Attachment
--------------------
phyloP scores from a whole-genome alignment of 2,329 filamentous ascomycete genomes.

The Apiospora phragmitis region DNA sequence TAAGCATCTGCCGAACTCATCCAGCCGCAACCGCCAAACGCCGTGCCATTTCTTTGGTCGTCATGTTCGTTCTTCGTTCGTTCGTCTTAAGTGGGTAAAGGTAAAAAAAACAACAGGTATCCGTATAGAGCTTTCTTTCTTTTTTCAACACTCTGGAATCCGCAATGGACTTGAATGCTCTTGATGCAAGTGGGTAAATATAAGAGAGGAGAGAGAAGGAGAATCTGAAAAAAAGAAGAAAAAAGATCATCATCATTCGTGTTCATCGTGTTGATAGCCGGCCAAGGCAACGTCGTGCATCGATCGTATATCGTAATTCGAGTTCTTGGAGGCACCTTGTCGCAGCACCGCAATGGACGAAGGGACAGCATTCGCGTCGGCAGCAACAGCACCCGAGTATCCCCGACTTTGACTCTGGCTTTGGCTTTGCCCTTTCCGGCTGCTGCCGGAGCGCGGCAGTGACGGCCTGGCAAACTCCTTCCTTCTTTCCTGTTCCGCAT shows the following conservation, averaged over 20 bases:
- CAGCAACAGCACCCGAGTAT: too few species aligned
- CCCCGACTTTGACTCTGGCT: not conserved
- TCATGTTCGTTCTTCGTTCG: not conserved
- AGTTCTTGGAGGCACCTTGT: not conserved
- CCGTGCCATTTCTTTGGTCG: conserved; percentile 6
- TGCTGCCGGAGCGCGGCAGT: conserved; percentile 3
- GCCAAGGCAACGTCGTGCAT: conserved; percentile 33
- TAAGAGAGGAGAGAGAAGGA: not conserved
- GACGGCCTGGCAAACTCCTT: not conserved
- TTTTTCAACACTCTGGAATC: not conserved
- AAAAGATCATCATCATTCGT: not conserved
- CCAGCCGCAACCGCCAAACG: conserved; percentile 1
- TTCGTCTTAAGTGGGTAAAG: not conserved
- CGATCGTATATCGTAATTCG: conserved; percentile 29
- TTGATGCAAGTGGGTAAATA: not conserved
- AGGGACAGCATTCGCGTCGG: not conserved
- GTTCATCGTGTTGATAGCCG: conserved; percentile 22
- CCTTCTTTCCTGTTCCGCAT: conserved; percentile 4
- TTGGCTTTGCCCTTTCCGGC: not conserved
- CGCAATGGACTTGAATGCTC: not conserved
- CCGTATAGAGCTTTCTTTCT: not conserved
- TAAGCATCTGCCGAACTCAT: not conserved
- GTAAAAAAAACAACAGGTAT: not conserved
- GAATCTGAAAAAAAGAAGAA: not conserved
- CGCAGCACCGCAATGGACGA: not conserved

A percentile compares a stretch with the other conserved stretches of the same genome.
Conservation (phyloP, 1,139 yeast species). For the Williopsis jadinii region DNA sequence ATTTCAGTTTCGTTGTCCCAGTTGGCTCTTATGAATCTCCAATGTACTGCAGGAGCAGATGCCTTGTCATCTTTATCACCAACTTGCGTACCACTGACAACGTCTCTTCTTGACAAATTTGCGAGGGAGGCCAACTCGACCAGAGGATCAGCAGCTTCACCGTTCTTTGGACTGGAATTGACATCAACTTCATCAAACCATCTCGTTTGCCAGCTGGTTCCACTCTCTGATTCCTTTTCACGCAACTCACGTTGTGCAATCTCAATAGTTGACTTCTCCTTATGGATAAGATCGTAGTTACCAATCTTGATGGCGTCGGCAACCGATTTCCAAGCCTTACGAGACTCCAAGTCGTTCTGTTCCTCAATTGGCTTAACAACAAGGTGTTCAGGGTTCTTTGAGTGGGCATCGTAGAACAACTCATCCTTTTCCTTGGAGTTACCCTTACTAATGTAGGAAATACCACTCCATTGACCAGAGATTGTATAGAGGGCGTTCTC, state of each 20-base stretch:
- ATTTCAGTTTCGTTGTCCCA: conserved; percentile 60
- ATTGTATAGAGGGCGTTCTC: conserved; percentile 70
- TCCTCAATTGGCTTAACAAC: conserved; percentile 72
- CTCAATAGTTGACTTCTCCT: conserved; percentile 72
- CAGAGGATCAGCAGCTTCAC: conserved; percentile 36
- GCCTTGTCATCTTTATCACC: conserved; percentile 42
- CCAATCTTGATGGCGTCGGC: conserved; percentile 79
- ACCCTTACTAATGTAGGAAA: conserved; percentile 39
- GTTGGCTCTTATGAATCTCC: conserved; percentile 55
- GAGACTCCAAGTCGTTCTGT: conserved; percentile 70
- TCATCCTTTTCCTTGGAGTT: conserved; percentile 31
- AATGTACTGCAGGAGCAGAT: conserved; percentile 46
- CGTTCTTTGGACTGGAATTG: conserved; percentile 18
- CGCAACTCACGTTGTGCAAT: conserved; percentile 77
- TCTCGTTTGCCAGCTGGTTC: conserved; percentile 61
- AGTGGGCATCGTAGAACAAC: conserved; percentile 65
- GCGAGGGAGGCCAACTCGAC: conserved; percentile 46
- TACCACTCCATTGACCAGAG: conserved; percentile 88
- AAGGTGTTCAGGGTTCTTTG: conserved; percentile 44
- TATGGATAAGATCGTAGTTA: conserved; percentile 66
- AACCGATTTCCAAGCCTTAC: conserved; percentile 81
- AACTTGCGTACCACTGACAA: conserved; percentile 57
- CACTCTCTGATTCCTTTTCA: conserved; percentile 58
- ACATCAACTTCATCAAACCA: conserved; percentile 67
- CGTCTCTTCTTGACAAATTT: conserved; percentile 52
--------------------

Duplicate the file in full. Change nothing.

phyloP scores from a whole-genome alignment of 2,329 filamentous ascomycete genomes.

The Apiospora phragmitis region DNA sequence TAAGCATCTGCCGAACTCATCCAGCCGCAACCGCCAAACGCCGTGCCATTTCTTTGGTCGTCATGTTCGTTCTTCGTTCGTTCGTCTTAAGTGGGTAAAGGTAAAAAAAACAACAGGTATCCGTATAGAGCTTTCTTTCTTTTTTCAACACTCTGGAATCCGCAATGGACTTGAATGCTCTTGATGCAAGTGGGTAAATATAAGAGAGGAGAGAGAAGGAGAATCTGAAAAAAAGAAGAAAAAAGATCATCATCATTCGTGTTCATCGTGTTGATAGCCGGCCAAGGCAACGTCGTGCATCGATCGTATATCGTAATTCGAGTTCTTGGAGGCACCTTGTCGCAGCACCGCAATGGACGAAGGGACAGCATTCGCGTCGGCAGCAACAGCACCCGAGTATCCCCGACTTTGACTCTGGCTTTGGCTTTGCCCTTTCCGGCTGCTGCCGGAGCGCGGCAGTGACGGCCTGGCAAACTCCTTCCTTCTTTCCTGTTCCGCAT shows the following conservation, averaged over 20 bases:
- CAGCAACAGCACCCGAGTAT: too few species aligned
- CCCCGACTTTGACTCTGGCT: not conserved
- TCATGTTCGTTCTTCGTTCG: not conserved
- AGTTCTTGGAGGCACCTTGT: not conserved
- CCGTGCCATTTCTTTGGTCG: conserved; percentile 6
- TGCTGCCGGAGCGCGGCAGT: conserved; percentile 3
- GCCAAGGCAACGTCGTGCAT: conserved; percentile 33
- TAAGAGAGGAGAGAGAAGGA: not conserved
- GACGGCCTGGCAAACTCCTT: not conserved
- TTTTTCAACACTCTGGAATC: not conserved
- AAAAGATCATCATCATTCGT: not conserved
- CCAGCCGCAACCGCCAAACG: conserved; percentile 1
- TTCGTCTTAAGTGGGTAAAG: not conserved
- CGATCGTATATCGTAATTCG: conserved; percentile 29
- TTGATGCAAGTGGGTAAATA: not conserved
- AGGGACAGCATTCGCGTCGG: not conserved
- GTTCATCGTGTTGATAGCCG: conserved; percentile 22
- CCTTCTTTCCTGTTCCGCAT: conserved; percentile 4
- TTGGCTTTGCCCTTTCCGGC: not conserved
- CGCAATGGACTTGAATGCTC: not conserved
- CCGTATAGAGCTTTCTTTCT: not conserved
- TAAGCATCTGCCGAACTCAT: not conserved
- GTAAAAAAAACAACAGGTAT: not conserved
- GAATCTGAAAAAAAGAAGAA: not conserved
- CGCAGCACCGCAATGGACGA: not conserved

A percentile compares a stretch with the other conserved stretches of the same genome.
Conservation (phyloP, 1,139 yeast species). For the Williopsis jadinii region DNA sequence ATTTCAGTTTCGTTGTCCCAGTTGGCTCTTATGAATCTCCAATGTACTGCAGGAGCAGATGCCTTGTCATCTTTATCACCAACTTGCGTACCACTGACAACGTCTCTTCTTGACAAATTTGCGAGGGAGGCCAACTCGACCAGAGGATCAGCAGCTTCACCGTTCTTTGGACTGGAATTGACATCAACTTCATCAAACCATCTCGTTTGCCAGCTGGTTCCACTCTCTGATTCCTTTTCACGCAACTCACGTTGTGCAATCTCAATAGTTGACTTCTCCTTATGGATAAGATCGTAGTTACCAATCTTGATGGCGTCGGCAACCGATTTCCAAGCCTTACGAGACTCCAAGTCGTTCTGTTCCTCAATTGGCTTAACAACAAGGTGTTCAGGGTTCTTTGAGTGGGCATCGTAGAACAACTCATCCTTTTCCTTGGAGTTACCCTTACTAATGTAGGAAATACCACTCCATTGACCAGAGATTGTATAGAGGGCGTTCTC, state of each 20-base stretch:
- ATTTCAGTTTCGTTGTCCCA: conserved; percentile 60
- ATTGTATAGAGGGCGTTCTC: conserved; percentile 70
- TCCTCAATTGGCTTAACAAC: conserved; percentile 72
- CTCAATAGTTGACTTCTCCT: conserved; percentile 72
- CAGAGGATCAGCAGCTTCAC: conserved; percentile 36
- GCCTTGTCATCTTTATCACC: conserved; percentile 42
- CCAATCTTGATGGCGTCGGC: conserved; percentile 79
- ACCCTTACTAATGTAGGAAA: conserved; percentile 39
- GTTGGCTCTTATGAATCTCC: conserved; percentile 55
- GAGACTCCAAGTCGTTCTGT: conserved; percentile 70
- TCATCCTTTTCCTTGGAGTT: conserved; percentile 31
- AATGTACTGCAGGAGCAGAT: conserved; percentile 46
- CGTTCTTTGGACTGGAATTG: conserved; percentile 18
- CGCAACTCACGTTGTGCAAT: conserved; percentile 77
- TCTCGTTTGCCAGCTGGTTC: conserved; percentile 61
- AGTGGGCATCGTAGAACAAC: conserved; percentile 65
- GCGAGGGAGGCCAACTCGAC: conserved; percentile 46
- TACCACTCCATTGACCAGAG: conserved; percentile 88
- AAGGTGTTCAGGGTTCTTTG: conserved; percentile 44
- TATGGATAAGATCGTAGTTA: conserved; percentile 66
- AACCGATTTCCAAGCCTTAC: conserved; percentile 81
- AACTTGCGTACCACTGACAA: conserved; percentile 57
- CACTCTCTGATTCCTTTTCA: conserved; percentile 58
- ACATCAACTTCATCAAACCA: conserved; percentile 67
- CGTCTCTTCTTGACAAATTT: conserved; percentile 52